The world's biological hotspots are spread across 142 nations. If their biodiversity is to be secured into the future each hotspot requires holistic planning which would necessarily transcend national borders. Because of vested interests, such land use planning for long term biodiversity protection, representation and connectivity is difficult at the best of times. Things are significantly more complicated when multiple, neighboring nations, who are in many cases conflict ridden, corrupt and poor, are involved.
It is concerning then that the nations with sovereign jurisdiction over the hotspots — with the exception of New Zealand, Australia, the USA, Singapore, Japan, and Chile — are all ranked poorly by Transparency International's 2015 Corruption Perceptions Index. 1 Out of 168 nations surveyed, Denmark is perceived as the world's least corrupt nation and Somalia as the most corrupt. Denmark does not preside over a hotspot, Somalia does.
1. Armed Conflict Events
John Dittrich Hallberg, "PRIO Conflict Site 1989-2008: A Geo-Referenced Dataset on Armed Conflict," Conflict Management and Peace Science 29 (2012): 219-232. Dataset available at https://www.prio.org/data/armed-conflict/conflict-site/.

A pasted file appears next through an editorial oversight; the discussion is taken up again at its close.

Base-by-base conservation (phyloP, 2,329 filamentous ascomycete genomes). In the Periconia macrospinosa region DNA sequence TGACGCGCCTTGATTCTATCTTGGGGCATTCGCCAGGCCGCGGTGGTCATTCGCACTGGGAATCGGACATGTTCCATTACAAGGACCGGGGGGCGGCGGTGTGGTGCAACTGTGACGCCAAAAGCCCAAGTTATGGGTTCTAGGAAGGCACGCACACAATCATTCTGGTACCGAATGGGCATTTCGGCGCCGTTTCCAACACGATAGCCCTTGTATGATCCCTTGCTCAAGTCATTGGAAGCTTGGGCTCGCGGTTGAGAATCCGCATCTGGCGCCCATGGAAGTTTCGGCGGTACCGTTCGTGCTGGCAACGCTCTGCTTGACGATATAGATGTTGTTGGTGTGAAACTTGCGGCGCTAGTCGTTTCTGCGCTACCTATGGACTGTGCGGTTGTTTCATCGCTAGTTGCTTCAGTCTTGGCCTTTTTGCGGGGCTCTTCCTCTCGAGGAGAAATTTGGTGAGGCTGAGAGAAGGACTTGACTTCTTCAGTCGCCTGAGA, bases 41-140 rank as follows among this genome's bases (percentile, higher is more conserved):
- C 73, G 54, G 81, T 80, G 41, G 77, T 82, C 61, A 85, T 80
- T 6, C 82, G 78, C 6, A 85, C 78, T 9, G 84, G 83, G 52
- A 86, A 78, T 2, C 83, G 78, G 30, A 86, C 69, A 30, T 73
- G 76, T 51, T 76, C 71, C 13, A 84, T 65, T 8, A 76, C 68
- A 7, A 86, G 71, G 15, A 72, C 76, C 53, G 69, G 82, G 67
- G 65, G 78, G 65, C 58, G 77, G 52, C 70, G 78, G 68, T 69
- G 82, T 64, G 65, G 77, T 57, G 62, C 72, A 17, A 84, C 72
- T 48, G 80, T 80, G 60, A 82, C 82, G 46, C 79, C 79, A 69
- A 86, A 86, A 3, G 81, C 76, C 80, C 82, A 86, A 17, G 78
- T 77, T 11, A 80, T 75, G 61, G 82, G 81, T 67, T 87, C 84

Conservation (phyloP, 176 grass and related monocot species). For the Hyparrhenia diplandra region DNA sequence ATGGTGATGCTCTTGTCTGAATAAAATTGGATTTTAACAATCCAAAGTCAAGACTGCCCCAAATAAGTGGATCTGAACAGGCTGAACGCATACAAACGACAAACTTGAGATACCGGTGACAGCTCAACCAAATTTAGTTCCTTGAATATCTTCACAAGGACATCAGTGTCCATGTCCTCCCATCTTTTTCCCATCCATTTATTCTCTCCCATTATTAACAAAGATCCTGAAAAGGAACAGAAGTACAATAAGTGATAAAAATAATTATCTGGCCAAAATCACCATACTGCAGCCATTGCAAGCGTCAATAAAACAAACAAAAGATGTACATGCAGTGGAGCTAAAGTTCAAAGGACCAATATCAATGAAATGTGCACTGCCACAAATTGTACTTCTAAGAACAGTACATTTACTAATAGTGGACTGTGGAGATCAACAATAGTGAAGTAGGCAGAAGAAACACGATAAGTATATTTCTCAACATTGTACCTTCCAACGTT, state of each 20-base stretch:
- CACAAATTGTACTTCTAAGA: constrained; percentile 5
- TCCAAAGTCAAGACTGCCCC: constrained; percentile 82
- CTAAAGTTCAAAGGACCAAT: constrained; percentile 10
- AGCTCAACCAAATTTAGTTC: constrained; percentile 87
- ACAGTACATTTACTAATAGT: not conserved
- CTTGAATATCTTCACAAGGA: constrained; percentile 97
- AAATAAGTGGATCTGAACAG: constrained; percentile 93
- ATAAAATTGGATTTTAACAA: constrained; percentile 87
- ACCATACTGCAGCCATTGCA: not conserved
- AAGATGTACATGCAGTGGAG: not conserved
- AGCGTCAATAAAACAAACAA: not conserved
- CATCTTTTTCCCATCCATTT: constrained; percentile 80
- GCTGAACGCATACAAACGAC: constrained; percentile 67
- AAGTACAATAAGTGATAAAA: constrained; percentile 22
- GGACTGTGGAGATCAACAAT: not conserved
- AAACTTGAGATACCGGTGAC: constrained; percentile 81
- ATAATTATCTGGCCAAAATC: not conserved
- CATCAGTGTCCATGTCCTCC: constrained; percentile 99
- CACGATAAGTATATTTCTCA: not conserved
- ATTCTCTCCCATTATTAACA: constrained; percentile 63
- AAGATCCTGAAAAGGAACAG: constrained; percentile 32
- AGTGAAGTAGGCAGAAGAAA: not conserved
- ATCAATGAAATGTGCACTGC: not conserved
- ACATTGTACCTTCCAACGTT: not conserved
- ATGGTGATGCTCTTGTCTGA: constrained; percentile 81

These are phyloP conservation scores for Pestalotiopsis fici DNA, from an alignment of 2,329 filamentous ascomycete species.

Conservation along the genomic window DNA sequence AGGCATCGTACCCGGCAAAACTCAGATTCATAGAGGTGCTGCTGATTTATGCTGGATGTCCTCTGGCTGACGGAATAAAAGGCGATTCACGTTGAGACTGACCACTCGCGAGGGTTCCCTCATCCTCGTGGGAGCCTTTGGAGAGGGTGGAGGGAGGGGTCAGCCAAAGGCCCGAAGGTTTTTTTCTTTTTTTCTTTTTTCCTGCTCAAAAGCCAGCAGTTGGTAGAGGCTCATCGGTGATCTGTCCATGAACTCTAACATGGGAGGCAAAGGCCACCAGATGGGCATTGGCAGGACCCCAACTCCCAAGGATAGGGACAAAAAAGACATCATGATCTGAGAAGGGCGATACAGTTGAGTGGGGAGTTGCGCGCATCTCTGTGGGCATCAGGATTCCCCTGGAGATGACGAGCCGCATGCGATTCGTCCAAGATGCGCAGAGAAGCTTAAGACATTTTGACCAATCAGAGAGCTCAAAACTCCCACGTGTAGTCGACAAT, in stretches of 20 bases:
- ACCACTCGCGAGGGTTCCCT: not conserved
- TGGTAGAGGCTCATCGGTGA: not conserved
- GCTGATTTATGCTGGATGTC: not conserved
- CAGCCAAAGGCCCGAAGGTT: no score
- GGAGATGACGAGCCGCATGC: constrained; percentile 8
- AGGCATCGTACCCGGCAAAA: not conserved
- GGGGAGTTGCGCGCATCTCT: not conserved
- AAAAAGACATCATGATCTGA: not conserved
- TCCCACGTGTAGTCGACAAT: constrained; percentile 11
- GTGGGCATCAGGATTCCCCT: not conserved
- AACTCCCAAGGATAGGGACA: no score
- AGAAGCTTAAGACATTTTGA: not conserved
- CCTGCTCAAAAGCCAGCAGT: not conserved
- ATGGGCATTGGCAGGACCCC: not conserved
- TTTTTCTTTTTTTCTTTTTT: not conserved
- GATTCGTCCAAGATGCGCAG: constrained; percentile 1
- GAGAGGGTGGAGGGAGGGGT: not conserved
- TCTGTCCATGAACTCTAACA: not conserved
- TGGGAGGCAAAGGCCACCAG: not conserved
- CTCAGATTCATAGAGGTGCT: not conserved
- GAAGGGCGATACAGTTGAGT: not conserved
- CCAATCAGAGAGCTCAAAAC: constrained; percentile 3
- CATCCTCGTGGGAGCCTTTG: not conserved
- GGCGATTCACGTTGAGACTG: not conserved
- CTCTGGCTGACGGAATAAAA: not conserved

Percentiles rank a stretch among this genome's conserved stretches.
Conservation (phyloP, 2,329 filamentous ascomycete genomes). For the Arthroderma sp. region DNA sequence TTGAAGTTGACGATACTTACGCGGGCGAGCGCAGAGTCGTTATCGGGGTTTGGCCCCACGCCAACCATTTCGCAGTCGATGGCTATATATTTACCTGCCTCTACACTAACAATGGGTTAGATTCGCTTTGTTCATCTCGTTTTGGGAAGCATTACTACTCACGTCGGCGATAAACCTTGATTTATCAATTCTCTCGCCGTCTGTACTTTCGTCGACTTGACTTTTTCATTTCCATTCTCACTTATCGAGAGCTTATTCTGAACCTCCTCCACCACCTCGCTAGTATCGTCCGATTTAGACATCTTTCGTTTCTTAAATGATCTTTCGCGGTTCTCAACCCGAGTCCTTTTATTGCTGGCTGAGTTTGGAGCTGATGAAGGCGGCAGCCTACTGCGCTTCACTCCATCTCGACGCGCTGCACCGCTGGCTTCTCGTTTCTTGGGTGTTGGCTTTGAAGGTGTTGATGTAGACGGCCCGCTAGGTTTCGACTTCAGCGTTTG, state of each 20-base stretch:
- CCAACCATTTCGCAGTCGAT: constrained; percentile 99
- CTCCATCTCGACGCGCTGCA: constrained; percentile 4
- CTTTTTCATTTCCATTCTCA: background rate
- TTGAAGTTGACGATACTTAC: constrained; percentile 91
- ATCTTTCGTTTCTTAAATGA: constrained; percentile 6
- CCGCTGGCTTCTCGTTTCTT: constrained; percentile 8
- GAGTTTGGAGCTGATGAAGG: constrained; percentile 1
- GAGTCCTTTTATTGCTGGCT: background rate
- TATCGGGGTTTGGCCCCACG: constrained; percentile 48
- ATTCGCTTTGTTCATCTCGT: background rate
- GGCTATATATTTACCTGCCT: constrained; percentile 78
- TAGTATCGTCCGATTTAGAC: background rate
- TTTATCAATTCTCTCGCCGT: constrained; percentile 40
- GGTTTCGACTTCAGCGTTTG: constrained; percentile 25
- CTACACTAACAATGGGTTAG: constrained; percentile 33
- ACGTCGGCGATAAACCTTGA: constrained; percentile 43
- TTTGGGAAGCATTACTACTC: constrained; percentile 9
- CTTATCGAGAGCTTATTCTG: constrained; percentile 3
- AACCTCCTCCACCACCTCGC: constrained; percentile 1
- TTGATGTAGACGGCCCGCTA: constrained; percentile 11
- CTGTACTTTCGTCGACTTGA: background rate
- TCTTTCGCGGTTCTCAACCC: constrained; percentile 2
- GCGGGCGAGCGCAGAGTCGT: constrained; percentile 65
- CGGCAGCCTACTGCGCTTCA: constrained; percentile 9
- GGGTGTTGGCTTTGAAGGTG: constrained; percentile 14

2. Perceived Governmental Corruption
Transparency International, "Corruptions Perception Index 2013," http://www.transparency.org/cpi2013/results#myAnchor1 (accessed November 18, 2014).
3. Territorial Disputes
"Disputes-International," in The World Factbook 2013-2014 (Washington, DC: Central Intelligence Agency, 2013). Available at https://www.cia.gov/library/publications/the-world-factbook/fields/2070.html (accessed November 21, 2014).
Critical Ecosystem Partnership Fund, "The Biodiversity Hotspots," http://www.cepf.net/resources/hotspots/pages/default.aspx (accessed July 1, 2014). Data made available under the Creative Commons BY-SA 4.0 License: https://creativecommons.org/licenses/by-sa/4.0/legalcode.